Friday, July 19, 2013

Me, JA Rock, and the Culture Wars

Australian English is my default setting. 

It's kind of like UK English, but a bit more laid back. A bit rougher around the edges. A bit "she'll be right." 

My publishers so far have been in the US, and that's where I run into problems. And it's not always the obvious stuff that trips me up. The theaters and the colors and the centers. I've even been able to use the word "mom" without laughing recently, and believe me, that's progress. 

It's the trickier things. Did you know that in America, people don't go forwards or backwards or towards? No, they go forward, and backward and toward. Crazy stuff. 



Oh, American English, why are you so different? We both come from the same parent, right? We both come from UK English, except Australian English is like the kid who turned out okay, and American English is like the one who smokes cigarettes, drops out of school, and rides a motorbike. Which is not as cool as it thinks, given that it should have grown up by now. 

I am getting better at using American English. "Realize" will always be my bugbear though. Or, if you like, my drop bear

But I'm pleased to announce that JA Rock and I have finally managed to stop sniping at each other over our different types of English, and moved on to the bigger cultural misunderstandings. 

Here are some comments from our current WIP. All sparked by the moment where our Aussie character is having difficulty coming to terms with his move to America. Which gave JA and I the chance to recycle all of our old arguments about flat white coffees (they are a thing), driving on the wrong side of the road, and whether it's "math" or "maths". It's "maths", BTW. The line from the WIP is: Seriously, how this country had won a world war was beyond Mark.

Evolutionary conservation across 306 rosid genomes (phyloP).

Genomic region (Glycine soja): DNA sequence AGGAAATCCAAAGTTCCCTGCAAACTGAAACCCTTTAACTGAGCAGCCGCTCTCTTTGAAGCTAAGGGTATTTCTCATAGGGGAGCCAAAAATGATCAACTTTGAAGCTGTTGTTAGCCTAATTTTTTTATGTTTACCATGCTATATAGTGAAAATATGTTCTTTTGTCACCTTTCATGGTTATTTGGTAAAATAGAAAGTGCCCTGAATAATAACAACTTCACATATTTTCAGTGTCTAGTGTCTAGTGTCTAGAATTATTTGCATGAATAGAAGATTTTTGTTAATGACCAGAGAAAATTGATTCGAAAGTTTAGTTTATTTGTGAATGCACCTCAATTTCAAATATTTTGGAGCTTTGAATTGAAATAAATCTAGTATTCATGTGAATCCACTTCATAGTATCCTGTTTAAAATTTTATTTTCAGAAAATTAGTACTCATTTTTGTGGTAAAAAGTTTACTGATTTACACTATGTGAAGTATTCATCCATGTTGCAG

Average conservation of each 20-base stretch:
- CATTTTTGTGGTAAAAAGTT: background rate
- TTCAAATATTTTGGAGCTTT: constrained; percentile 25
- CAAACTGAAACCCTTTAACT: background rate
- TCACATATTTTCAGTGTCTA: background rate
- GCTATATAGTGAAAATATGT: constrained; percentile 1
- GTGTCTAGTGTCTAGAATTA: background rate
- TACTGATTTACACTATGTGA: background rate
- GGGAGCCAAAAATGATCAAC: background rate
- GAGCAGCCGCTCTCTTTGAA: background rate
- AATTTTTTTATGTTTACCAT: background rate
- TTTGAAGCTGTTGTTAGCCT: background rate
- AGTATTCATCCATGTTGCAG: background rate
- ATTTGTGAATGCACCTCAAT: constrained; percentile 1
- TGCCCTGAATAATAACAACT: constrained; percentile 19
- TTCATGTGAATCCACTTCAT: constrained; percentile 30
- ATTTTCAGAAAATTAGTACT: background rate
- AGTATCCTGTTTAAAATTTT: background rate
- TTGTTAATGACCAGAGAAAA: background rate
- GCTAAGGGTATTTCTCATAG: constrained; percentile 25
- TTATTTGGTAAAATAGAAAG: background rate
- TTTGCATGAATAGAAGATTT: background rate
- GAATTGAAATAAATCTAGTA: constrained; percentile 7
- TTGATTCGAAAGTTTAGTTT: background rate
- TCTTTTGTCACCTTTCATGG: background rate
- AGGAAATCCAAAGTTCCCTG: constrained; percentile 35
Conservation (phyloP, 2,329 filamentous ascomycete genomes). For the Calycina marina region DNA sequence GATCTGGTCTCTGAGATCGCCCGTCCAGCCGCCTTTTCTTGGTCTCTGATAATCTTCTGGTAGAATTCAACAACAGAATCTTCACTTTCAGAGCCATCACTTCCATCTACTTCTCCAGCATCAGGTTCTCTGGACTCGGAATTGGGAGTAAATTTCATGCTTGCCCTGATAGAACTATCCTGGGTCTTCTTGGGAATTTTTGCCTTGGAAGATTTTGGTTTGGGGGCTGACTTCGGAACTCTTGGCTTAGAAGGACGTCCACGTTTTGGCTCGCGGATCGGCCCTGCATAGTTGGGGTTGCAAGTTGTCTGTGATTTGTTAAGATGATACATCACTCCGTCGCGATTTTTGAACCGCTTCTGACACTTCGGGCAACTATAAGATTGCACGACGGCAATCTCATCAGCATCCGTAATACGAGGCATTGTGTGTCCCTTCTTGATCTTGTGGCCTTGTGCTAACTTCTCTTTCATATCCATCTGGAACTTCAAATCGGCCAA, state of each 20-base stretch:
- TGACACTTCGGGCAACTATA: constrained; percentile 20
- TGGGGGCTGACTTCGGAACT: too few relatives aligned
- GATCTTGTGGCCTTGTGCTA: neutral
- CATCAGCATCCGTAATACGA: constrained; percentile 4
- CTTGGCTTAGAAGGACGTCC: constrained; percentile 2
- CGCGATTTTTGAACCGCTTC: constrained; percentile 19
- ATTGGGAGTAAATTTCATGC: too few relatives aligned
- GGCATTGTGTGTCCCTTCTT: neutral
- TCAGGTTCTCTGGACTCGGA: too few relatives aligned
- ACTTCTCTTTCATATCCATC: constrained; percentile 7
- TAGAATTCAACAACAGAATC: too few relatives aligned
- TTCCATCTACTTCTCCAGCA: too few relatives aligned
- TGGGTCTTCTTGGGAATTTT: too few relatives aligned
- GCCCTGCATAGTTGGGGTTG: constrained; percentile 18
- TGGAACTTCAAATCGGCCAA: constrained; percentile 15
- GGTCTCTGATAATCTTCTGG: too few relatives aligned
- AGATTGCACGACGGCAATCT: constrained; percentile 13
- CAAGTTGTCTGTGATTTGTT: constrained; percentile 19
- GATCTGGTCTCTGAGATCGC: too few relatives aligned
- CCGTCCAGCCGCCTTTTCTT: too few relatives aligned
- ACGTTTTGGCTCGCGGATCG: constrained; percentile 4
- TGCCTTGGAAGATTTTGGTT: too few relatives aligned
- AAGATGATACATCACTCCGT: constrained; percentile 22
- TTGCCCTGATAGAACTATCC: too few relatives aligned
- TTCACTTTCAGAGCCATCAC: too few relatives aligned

And here are the comments:

LH: It was because you turned up late both times and everyone else was already tired!

JA: We thought everyone else was just joking when they said they needed help. Like when you see your friend out in the ocean flailing and shouting, and you're just like, "Oh, Dave. What a card." And then you realize that he's caught in the undertow.

LH: And then it happened again and America was all like, "Jesus, Dave, stay out of the fucking water, all right?"

JA: "Seriously! Dave, we won't always be around to bail you out."

LH: "Dave? Where's Dave? Has anyone seen Dave? Oh...oh my god, he's in the ocean again!"

JA: "No, stay back, Don't go in after him. He's never gonna learn for himself if we keep rescuing his ass every time it starts drowning."

So there you have it, guys. A brief history of the major military conflicts of the twentieth century, as interpreted by us.

And possibly a very scary insight into how both our minds work.




2 comments:

  1. We were doing so well being nice to each other on the language issue, but then you had to go and call ketchup and tomato sauce the same thing. Still, we're making progress, right?

    And I think calling Aussie English the kid who turned out okay is a bit of a stretch. I mean, that T-shirt you said I could get when I finally used "arse" correctly was unintelligible. Are you sure American English didn't grow up cool, handsome, and nonchalant, like James Dean, while Australian English became a drunken hobo muttering things nobody understands and stationing a shivering puppy beside its change cup to prey on peoples' compassion for dogs?

    ReplyDelete
    Replies
    1. Oh please. Aussie English doesn't beg. It charms.

      And look what happened to James Dean. I'm just saying.

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